At the end of the project an evaluation report was produced to list down lessons learned and insights from the works undertaken. This is available from Create Space. Key lessons learned – which we hope will help others – are discussed below.
Evesham Abbey Bell Tower is a remarkable and rather beautiful late-medieval building which stands as the iconic landmark of the ancient market town of Evesham, Worcestershire. In July 2012, during stormy weather, some large pieces of stone fell off the Bell Tower. Urgent inspection and interim maintenance was undertaken, which identified the need for significant restoration and conservation work. A professional report identifying the scope of required work, plus costs, was produced in March 2013.
Limited fund-raising was carried out in the summer of 2013 – with an official launch on 6th June 2013 – but much of this year was dedicated to detailed planning for a major fund-raising effort in 2014. The appeal ran alongside the Development phase.
The Development phase, which ran from October 2013 to September 2014, completed successfully with a detailed and fully costed specification of the work required. As sufficient funding had been secured, the Delivery phase started in April 2015. This phase ran until February 2016; the scaffolding was removed in the following four months. Fund-raising continued during the early stages of this work, with the Evesham Journal announcing the end of the appeal on 16th July 2015.
The project recorded the Bell Tower’s condition, identified appropriate repairs, and then undertook those repairs. The project also provided the Evesham community, and the public in general, with information about the Bell Tower’s heritage and conservation. The research and analysis will inform better future conservation and management of the building. Alongside these important fabric repairs, the fund-raising appeal brought the town together with a series of social and other events which were great fun, much appreciated, and helped fund the restoration of Evesham’s iconic landmark.
Bell Tower Appeal – What worked well and why?
The fund-raising appeal worked incredibly well securing funds from grant-making bodies, private donations and via fund-raising events. Key tasks included managing grant applications, fundraising, working with volunteers, communication, publicity, PR, project management and committee work. The appeal worked well because of the following factors:
- A dedicated, professional and highly-organised fund-raising team with relevant skills and experience. The average size of the committee was six members (with an average of four attendees). Although the final success of the appeal proves this was sufficient, there was significant effort required of the chair Sue Ablett and the treasurer Stan Brotherton who, although volunteers, each worked virtually full time for a year on the appeal.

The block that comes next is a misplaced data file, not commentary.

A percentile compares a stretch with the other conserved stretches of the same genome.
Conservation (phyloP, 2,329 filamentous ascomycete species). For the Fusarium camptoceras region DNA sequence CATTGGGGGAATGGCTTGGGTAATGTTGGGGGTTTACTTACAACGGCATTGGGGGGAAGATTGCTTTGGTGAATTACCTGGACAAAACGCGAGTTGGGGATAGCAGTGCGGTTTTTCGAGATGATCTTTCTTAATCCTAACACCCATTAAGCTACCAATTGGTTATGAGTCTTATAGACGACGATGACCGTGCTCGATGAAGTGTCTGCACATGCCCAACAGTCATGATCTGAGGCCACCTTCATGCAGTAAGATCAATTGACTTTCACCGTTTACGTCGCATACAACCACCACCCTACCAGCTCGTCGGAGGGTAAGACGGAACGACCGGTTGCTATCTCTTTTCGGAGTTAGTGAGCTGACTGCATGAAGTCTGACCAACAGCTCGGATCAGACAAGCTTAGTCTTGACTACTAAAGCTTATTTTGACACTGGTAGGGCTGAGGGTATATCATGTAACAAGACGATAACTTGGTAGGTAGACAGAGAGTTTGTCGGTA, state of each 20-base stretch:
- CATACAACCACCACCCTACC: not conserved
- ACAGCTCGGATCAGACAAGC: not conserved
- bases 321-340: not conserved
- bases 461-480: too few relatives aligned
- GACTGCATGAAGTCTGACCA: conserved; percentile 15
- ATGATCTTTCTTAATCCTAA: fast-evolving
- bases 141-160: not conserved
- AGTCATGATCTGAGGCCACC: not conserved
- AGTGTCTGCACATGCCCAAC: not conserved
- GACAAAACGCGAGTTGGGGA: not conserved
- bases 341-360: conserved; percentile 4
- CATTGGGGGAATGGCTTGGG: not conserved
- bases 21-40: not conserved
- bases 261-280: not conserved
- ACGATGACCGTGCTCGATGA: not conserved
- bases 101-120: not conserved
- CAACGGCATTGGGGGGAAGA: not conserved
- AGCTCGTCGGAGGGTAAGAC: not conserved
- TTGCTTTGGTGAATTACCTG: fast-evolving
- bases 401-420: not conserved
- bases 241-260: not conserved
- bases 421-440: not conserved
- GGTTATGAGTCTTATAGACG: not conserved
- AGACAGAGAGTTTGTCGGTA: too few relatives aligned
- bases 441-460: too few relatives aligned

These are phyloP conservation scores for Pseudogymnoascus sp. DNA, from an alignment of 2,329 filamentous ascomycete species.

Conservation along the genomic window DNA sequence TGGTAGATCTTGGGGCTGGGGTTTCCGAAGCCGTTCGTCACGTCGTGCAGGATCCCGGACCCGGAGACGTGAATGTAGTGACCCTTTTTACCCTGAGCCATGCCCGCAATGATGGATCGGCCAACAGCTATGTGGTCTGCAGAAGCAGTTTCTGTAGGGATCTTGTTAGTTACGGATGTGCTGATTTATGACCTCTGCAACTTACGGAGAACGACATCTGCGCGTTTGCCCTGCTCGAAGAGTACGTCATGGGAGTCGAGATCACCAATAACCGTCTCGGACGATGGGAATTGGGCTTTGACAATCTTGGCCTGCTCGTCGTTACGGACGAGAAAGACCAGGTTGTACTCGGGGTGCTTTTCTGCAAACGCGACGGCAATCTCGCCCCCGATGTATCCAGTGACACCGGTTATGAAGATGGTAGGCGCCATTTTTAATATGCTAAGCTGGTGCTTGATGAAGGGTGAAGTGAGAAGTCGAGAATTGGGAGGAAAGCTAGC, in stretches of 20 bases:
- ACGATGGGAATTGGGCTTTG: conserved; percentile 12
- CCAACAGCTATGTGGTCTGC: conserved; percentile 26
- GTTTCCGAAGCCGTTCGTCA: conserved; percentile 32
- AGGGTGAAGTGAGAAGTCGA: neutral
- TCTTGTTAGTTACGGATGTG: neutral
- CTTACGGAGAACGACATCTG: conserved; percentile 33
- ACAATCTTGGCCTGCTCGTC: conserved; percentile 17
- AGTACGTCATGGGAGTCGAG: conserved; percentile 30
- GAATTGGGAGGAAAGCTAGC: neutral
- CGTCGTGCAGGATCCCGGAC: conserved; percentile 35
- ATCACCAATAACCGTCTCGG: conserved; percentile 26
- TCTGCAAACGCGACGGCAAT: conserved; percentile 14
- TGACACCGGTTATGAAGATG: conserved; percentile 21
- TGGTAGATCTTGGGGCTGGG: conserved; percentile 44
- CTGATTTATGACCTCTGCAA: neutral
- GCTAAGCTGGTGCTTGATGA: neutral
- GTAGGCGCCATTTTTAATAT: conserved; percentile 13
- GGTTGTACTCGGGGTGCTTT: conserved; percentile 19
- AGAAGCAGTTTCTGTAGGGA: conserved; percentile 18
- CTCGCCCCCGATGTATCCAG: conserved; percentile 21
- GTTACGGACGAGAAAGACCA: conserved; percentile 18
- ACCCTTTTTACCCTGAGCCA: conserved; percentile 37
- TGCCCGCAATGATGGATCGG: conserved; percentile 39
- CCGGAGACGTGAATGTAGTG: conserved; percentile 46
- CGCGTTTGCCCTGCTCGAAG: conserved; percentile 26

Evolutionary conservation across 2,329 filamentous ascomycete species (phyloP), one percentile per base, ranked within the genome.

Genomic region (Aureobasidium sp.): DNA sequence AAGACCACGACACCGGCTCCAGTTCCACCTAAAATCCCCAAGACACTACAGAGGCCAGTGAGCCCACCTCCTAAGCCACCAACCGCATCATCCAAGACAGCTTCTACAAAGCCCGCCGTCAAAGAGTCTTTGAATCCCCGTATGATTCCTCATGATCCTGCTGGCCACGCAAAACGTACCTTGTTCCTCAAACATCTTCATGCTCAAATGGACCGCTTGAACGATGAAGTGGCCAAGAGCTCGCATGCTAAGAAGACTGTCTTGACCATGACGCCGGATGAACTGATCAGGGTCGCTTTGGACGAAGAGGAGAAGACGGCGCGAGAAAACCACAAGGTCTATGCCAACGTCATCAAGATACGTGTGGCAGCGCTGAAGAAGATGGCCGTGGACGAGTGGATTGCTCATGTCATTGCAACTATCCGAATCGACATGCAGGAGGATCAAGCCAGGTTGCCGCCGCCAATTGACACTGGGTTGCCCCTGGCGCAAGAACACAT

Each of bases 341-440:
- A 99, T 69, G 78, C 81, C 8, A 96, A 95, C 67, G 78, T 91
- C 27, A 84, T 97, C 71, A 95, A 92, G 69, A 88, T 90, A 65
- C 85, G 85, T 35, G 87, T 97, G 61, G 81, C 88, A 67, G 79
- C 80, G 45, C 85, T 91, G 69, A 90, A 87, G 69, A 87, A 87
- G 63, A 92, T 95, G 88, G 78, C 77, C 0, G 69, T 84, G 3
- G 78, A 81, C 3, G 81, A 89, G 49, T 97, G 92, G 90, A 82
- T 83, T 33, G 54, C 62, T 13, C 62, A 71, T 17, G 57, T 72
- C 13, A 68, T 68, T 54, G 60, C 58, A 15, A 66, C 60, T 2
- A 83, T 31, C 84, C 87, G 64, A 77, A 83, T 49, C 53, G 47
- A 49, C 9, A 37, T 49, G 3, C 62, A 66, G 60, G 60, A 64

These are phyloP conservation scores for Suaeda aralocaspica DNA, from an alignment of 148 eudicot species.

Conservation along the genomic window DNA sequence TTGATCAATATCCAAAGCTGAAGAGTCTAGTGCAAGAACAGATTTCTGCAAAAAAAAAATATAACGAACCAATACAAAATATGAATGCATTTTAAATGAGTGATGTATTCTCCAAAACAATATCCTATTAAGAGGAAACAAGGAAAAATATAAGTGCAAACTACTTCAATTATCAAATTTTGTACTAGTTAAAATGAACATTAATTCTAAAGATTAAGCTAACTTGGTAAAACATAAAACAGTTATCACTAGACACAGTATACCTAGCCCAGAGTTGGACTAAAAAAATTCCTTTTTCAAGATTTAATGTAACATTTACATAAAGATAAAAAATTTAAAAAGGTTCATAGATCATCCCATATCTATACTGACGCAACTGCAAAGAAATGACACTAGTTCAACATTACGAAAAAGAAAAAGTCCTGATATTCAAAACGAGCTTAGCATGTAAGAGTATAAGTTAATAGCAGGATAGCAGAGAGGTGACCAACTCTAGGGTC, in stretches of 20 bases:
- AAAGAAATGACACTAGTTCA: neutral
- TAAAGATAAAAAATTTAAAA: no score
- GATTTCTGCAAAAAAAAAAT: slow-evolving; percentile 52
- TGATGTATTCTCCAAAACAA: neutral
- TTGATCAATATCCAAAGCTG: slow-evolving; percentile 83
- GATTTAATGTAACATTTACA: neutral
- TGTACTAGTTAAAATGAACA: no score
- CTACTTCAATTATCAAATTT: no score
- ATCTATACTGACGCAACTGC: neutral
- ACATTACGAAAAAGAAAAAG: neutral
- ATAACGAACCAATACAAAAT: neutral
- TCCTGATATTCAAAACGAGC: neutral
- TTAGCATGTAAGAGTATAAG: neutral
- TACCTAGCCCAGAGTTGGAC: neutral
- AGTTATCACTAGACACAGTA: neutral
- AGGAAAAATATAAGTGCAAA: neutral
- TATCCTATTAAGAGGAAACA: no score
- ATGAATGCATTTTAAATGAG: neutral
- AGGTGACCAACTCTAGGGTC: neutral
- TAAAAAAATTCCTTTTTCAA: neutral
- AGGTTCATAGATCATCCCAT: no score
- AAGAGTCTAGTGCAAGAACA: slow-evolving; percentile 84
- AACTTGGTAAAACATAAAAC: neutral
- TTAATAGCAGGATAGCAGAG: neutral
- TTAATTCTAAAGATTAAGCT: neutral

- A well-planned and full programme of events.
- Significant local support.
- Strong ongoing presence in the local media. We were very lucky in having the support of the Evesham Journal, who ran a series of stories on the Appeal throughout its duration, including a number of front page headline articles.
The work of the committee was enabled by:
- Well-defined and agreed objectives.
- Regular, frequent and focussed committee meetings with well-defined agendas, promptly produced minutes, and actions clearly identified.
- Regular communication outside of meetings by post, email and in person.
- Office space and facilities in Church House (photocopier, postal address, etc.).
- Regular updates and review of progress, finances and future events.
- Focus on areas which would potentially provide maximum benefit (for example, some offers of fund-raising events were not pursued).
- Detailed review of completed events to see what went well and what could have been done better (for example, if possible, always have a raffle at a concert).
- Early definition and routine review of risks.
What didn’t work well and why?
The initial failure to appoint a chair with the relevant experience and skills to oversee a project of this size meant that critical time and goodwill was lost in the early months of the appeal. These difficulties led to a re‑launch of the appeal in early 2014 after significant re‑focussing and re‑planning in late 2013.
The appeal was potentially vulnerable as so much was done by two key individuals; namely Sue Ablett and Stan Brotherton. There was a clear risk to the appeal if either one or both of them had fallen ill or withdrawn their support:
- Stan Brotherton undertook a wide range of roles including project manager of the Development phase, managing appeal finances, managing the website and social media, helping organise events, and managing grant applications.
- Sue Ablett undertook the role of appeal chair, actively promoted the appeal, organised a large number and wide range of events, managed publicity and looked after volunteers.
Sharing the workload amongst more people would have reduced the risk of failure.
Difference that would have happened anyway (deadweight)?
Without the significant effort of the committee chair and the treasurer the appeal would not have been so successful within such a short period of time. Alternatively, without this dedicated support, the appeal would have taken longer to raise the public target.